At least one person was expelled under the law. Jacob Vanderpool, reportedly a sailor from the West Indies, arrived in Oregon in 1850 and was arrested and expelled from the territory. Exclusion orders were issued against at least three other blacks during this period, but they received enough support from whites that they were allowed to stay.

Delegates to Oregon’s constitutional convention submitted an exclusion clause to voters on November 7, 1857, along with a proposal to legalize slavery. Voters disapproved of slavery by a wide margin, ensuring that Oregon would be a free state, and approved the exclusion clause by a wide margin. Incorporated into the Bill of Rights, the clause prohibited blacks from being in the state, owning property, and making contracts. Oregon thus became the only free state admitted to the Union with an exclusion clause in its constitution.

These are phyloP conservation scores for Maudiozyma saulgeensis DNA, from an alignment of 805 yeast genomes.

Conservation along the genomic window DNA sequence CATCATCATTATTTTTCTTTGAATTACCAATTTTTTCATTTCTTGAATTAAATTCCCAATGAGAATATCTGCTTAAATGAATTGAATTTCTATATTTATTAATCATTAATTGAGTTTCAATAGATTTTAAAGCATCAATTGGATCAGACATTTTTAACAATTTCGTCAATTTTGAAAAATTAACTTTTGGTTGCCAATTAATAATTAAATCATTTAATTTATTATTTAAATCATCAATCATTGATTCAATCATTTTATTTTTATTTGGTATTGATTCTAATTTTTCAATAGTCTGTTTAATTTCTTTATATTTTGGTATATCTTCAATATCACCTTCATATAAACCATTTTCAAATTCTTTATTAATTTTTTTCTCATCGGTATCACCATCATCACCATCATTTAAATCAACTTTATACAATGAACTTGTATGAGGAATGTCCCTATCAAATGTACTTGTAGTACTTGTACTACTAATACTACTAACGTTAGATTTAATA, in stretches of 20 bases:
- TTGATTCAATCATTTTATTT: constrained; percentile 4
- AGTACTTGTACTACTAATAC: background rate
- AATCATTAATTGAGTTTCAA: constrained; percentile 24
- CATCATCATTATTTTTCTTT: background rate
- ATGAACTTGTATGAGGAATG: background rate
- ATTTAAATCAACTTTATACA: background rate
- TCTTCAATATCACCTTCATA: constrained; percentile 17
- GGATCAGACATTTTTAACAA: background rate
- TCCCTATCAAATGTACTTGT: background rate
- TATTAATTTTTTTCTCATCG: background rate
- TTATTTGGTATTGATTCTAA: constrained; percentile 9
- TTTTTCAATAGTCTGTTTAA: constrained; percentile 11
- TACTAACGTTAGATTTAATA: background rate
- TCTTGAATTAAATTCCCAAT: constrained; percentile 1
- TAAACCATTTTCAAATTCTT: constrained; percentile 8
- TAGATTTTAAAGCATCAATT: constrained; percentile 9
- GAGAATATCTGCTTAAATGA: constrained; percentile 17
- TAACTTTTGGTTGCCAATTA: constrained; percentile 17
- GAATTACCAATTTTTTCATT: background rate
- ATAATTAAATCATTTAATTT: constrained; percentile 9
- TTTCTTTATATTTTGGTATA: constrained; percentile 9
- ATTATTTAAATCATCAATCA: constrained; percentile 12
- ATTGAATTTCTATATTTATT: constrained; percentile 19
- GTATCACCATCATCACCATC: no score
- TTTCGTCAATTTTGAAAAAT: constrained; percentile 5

The clause was never enforced, although several attempts were made in the legislature to pass an enforcement law. The 1865 legislature rejected a proposal for a county-by-county census of blacks that would have authorized the county sheriffs to deport blacks. A Senate committee killed the last attempt at legislative enforcement in 1866. The clause was rendered moot by the 14th Amendment to the U.S. Constitution, although it was not repealed by voters until 1926. Other racist language in the state constitution was removed in 2002.

Although the exclusion laws were not generally enforced, they had their intended effect of discouraging black settlers. The 1860 census for Oregon, for example, reported 128 African Americans in a total population of 52,465. In 2013, only 2 percent of the Oregon population was black.